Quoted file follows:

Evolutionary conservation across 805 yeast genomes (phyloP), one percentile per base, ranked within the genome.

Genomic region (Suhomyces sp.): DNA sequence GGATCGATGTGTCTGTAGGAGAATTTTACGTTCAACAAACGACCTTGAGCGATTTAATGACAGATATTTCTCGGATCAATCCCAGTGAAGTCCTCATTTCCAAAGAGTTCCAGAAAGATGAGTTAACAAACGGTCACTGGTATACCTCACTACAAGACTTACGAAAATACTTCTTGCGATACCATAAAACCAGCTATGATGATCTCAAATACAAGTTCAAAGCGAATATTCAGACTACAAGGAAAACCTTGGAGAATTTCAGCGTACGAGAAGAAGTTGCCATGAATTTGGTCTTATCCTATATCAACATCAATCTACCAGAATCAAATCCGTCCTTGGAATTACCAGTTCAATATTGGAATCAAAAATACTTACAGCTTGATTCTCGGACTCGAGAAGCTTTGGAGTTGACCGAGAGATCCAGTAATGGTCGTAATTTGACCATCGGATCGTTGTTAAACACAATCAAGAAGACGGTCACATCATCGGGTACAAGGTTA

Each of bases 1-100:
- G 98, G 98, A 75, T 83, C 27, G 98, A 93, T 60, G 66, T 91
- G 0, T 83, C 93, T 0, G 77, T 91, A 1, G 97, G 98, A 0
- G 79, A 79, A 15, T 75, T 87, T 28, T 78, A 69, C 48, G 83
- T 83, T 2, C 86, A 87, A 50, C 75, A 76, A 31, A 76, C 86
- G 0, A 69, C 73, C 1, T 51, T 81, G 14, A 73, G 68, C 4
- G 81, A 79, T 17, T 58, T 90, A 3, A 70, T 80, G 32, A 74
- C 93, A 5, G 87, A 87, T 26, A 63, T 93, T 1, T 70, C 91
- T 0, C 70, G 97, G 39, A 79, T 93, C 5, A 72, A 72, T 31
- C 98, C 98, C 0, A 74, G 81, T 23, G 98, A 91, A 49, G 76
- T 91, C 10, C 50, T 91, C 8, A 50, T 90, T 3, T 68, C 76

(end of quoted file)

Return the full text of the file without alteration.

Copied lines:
Evolutionary conservation across 805 yeast genomes (phyloP), one percentile per base, ranked within the genome.

Genomic region (Suhomyces sp.): DNA sequence GGATCGATGTGTCTGTAGGAGAATTTTACGTTCAACAAACGACCTTGAGCGATTTAATGACAGATATTTCTCGGATCAATCCCAGTGAAGTCCTCATTTCCAAAGAGTTCCAGAAAGATGAGTTAACAAACGGTCACTGGTATACCTCACTACAAGACTTACGAAAATACTTCTTGCGATACCATAAAACCAGCTATGATGATCTCAAATACAAGTTCAAAGCGAATATTCAGACTACAAGGAAAACCTTGGAGAATTTCAGCGTACGAGAAGAAGTTGCCATGAATTTGGTCTTATCCTATATCAACATCAATCTACCAGAATCAAATCCGTCCTTGGAATTACCAGTTCAATATTGGAATCAAAAATACTTACAGCTTGATTCTCGGACTCGAGAAGCTTTGGAGTTGACCGAGAGATCCAGTAATGGTCGTAATTTGACCATCGGATCGTTGTTAAACACAATCAAGAAGACGGTCACATCATCGGGTACAAGGTTA

Each of bases 1-100:
- G 98, G 98, A 75, T 83, C 27, G 98, A 93, T 60, G 66, T 91
- G 0, T 83, C 93, T 0, G 77, T 91, A 1, G 97, G 98, A 0
- G 79, A 79, A 15, T 75, T 87, T 28, T 78, A 69, C 48, G 83
- T 83, T 2, C 86, A 87, A 50, C 75, A 76, A 31, A 76, C 86
- G 0, A 69, C 73, C 1, T 51, T 81, G 14, A 73, G 68, C 4
- G 81, A 79, T 17, T 58, T 90, A 3, A 70, T 80, G 32, A 74
- C 93, A 5, G 87, A 87, T 26, A 63, T 93, T 1, T 70, C 91
- T 0, C 70, G 97, G 39, A 79, T 93, C 5, A 72, A 72, T 31
- C 98, C 98, C 0, A 74, G 81, T 23, G 98, A 91, A 49, G 76
- T 91, C 10, C 50, T 91, C 8, A 50, T 90, T 3, T 68, C 76